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Newman bike program a re-cycling success

Mia BurgessNorth West Telegraph
Bike rescue participants with their new custom-built bikes.
Camera IconBike rescue participants with their new custom-built bikes. Credit: Supplied

A school holiday ”bike rescue” program has given kids in Newman new mechanical and social skills after dismantling bikes and rebuilding them.

The bikes were restored and customised over three days by participants and by the end of the course they were ready to take home and ride, along with a new helmet and bike lock.

The program was delivered by Perth-based social enterprise Dismantle and supported by Newman Futures, YMCA, Newman Women’s Shelter and ESS Kalgan’s Rest Village.

Dismantle’s Bike Rescue program is run by youth workers and has been delivered across regional WA.

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Bike mentor Kate Clements said the Newman program was extremely successful.

Joselyn Dann (10) puts a new spin on her bike.
Camera IconJoselyn Dann (10) puts a new spin on her bike. Credit: Supplied

“Building a bike is really challenging and requires a lot of perseverance,” she said.

“It was fantastic to see all 10 participants complete the course, despite many of them not having much bike mechanic knowledge to begin with.”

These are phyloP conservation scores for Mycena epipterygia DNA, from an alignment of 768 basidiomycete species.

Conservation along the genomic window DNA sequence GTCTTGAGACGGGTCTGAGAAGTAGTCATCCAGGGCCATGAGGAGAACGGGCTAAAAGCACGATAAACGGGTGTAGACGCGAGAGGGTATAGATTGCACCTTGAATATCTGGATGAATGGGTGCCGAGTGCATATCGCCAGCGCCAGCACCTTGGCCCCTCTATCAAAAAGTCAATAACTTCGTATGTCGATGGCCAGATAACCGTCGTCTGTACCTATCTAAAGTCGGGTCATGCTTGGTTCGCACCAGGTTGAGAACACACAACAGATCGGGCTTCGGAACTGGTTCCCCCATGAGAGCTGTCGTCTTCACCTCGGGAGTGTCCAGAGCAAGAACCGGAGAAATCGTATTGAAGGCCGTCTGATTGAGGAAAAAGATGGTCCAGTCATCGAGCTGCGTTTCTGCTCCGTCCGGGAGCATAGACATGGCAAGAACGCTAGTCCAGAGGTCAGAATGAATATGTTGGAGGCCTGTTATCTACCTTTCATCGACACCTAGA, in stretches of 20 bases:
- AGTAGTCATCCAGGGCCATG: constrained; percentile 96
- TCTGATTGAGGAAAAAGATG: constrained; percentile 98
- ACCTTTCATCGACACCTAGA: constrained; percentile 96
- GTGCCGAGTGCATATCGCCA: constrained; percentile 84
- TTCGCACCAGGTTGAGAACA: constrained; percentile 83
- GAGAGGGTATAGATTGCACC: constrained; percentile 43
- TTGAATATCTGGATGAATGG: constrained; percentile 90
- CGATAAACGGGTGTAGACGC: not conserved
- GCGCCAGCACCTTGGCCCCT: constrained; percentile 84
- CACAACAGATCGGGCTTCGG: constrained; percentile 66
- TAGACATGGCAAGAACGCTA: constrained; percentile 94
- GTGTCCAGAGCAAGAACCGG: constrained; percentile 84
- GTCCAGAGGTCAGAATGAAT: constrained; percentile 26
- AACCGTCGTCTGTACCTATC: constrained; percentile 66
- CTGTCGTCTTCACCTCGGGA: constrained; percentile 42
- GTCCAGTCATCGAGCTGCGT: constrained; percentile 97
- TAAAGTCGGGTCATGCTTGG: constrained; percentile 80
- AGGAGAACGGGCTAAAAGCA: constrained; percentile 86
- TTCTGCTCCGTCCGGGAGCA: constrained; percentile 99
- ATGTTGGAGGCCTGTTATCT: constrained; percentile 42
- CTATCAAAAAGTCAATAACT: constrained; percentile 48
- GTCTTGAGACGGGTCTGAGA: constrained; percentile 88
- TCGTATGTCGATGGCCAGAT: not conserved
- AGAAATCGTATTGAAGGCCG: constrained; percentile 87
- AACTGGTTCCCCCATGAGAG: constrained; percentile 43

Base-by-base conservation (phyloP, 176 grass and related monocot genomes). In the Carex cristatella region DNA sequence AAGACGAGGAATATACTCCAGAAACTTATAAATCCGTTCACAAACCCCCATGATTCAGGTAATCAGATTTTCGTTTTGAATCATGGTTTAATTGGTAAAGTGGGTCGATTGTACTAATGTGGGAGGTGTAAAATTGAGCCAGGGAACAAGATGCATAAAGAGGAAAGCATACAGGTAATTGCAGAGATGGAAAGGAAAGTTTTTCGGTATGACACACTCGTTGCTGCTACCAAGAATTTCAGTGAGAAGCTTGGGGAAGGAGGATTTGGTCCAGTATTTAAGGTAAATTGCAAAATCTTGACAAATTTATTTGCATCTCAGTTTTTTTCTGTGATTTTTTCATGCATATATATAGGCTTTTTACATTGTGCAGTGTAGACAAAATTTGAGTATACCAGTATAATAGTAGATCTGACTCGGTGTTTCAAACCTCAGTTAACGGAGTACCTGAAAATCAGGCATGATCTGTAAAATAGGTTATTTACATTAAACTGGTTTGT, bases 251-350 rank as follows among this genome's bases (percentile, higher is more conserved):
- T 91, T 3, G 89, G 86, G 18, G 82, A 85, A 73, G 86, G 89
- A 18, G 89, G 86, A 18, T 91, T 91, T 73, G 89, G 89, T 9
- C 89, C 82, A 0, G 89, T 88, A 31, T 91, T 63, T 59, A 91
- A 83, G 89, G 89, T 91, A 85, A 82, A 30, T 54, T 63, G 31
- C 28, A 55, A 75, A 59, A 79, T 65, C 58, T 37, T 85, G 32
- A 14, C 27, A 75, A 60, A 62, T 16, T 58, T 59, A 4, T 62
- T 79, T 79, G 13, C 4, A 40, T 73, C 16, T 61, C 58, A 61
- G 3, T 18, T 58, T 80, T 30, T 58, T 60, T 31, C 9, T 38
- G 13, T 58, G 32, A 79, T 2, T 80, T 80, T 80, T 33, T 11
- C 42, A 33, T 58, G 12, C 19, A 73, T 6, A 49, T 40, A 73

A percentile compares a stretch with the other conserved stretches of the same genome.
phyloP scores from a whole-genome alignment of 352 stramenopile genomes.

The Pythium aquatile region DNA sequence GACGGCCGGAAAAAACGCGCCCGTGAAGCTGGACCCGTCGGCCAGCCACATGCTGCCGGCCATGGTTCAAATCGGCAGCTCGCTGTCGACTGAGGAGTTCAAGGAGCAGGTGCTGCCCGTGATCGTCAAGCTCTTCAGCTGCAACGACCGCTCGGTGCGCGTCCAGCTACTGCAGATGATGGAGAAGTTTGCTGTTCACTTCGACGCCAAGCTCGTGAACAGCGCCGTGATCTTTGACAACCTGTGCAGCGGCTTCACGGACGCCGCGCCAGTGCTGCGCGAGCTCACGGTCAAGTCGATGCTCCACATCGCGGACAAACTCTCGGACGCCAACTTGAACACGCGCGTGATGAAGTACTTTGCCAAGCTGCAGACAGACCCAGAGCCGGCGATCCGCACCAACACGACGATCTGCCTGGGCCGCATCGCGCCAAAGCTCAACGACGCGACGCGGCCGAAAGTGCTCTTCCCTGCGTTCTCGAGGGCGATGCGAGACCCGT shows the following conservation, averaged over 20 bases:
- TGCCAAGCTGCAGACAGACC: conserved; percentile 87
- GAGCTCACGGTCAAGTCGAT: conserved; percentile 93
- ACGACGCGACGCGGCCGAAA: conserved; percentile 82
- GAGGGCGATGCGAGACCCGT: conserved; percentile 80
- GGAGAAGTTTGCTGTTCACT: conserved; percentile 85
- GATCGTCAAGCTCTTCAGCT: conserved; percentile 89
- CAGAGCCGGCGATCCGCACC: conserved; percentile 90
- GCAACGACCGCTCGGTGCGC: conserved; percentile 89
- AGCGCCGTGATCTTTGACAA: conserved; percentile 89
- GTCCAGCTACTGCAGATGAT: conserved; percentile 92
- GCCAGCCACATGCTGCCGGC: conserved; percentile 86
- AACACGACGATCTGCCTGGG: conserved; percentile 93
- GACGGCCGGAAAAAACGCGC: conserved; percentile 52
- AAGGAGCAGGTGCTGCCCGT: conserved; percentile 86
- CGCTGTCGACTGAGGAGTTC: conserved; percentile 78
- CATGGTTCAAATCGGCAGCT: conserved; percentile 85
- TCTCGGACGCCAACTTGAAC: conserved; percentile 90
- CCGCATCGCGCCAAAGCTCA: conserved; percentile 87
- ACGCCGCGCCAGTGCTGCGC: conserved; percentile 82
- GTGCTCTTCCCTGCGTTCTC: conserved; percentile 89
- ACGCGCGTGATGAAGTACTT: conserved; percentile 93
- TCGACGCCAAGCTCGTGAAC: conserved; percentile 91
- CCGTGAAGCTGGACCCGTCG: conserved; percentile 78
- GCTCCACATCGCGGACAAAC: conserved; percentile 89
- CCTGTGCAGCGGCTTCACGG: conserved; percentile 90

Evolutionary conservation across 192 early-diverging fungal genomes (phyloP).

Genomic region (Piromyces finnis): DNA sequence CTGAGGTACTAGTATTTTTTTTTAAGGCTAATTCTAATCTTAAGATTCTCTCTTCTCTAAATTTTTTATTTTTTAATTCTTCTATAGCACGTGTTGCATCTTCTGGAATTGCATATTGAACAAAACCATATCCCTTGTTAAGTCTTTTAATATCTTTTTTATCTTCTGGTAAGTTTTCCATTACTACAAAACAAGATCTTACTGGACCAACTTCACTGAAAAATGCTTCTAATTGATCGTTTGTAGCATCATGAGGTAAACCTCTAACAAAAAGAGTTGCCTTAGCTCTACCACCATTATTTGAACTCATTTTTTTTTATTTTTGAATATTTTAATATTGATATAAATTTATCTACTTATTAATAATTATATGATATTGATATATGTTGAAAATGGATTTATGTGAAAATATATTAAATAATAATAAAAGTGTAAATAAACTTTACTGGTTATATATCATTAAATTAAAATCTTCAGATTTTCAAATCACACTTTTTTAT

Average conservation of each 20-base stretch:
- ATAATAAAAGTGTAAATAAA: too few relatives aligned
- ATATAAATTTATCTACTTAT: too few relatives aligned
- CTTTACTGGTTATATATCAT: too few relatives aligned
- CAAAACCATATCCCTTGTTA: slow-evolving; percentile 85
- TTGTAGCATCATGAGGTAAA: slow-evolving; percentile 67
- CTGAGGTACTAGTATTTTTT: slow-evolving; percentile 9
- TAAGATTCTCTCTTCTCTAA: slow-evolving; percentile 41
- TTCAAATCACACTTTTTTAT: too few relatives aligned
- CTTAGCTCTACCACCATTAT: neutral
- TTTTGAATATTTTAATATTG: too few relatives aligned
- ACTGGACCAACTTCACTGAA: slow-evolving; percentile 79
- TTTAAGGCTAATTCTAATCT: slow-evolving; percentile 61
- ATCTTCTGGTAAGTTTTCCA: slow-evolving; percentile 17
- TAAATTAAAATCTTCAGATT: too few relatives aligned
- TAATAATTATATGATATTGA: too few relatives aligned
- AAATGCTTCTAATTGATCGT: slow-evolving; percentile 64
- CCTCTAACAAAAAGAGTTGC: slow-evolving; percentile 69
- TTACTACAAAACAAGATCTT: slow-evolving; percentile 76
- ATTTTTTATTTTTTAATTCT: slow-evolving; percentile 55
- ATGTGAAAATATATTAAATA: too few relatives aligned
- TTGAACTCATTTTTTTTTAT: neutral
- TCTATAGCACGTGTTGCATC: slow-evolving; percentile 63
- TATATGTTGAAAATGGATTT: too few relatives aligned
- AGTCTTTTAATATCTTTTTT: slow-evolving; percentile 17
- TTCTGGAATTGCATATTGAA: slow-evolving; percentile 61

Newman parent Kahu Raharuhi said she was thrilled with how the course engaged her 11-year-old son Qijan.

“He was so proud of himself at the end of it,” she said.

“He thought it was the best school holiday program ever.

“He was so stoked and really loved spray painting and creating his own design on his bike. He also now knows how to fix his bike, which is great because I don’t know any of that.”

Newman Women’s Shelter Martu Patrol worker Kiki Titus volunteered his time over the three days to mentor the kids.

Volunteer Kiki Tutus helps Alec Brooks (10) tighten the bolts on his bike.
Camera IconVolunteer Kiki Tutus helps Alec Brooks (10) tighten the bolts on his bike. Credit: Supplied

“It was really rewarding to see the kids motivated; I would love to do it again,” he said.

“The kids were listening, following instructions, in a way they might not do in school because they were really engaged.”

Newman YMCA helped register five young Martu participants for the course, collected them each morning, gave them breakfast and took them home each day, while ESS Kalgan’s Rest Village donated a selection of sandwiches, fresh fruit and morning tea.

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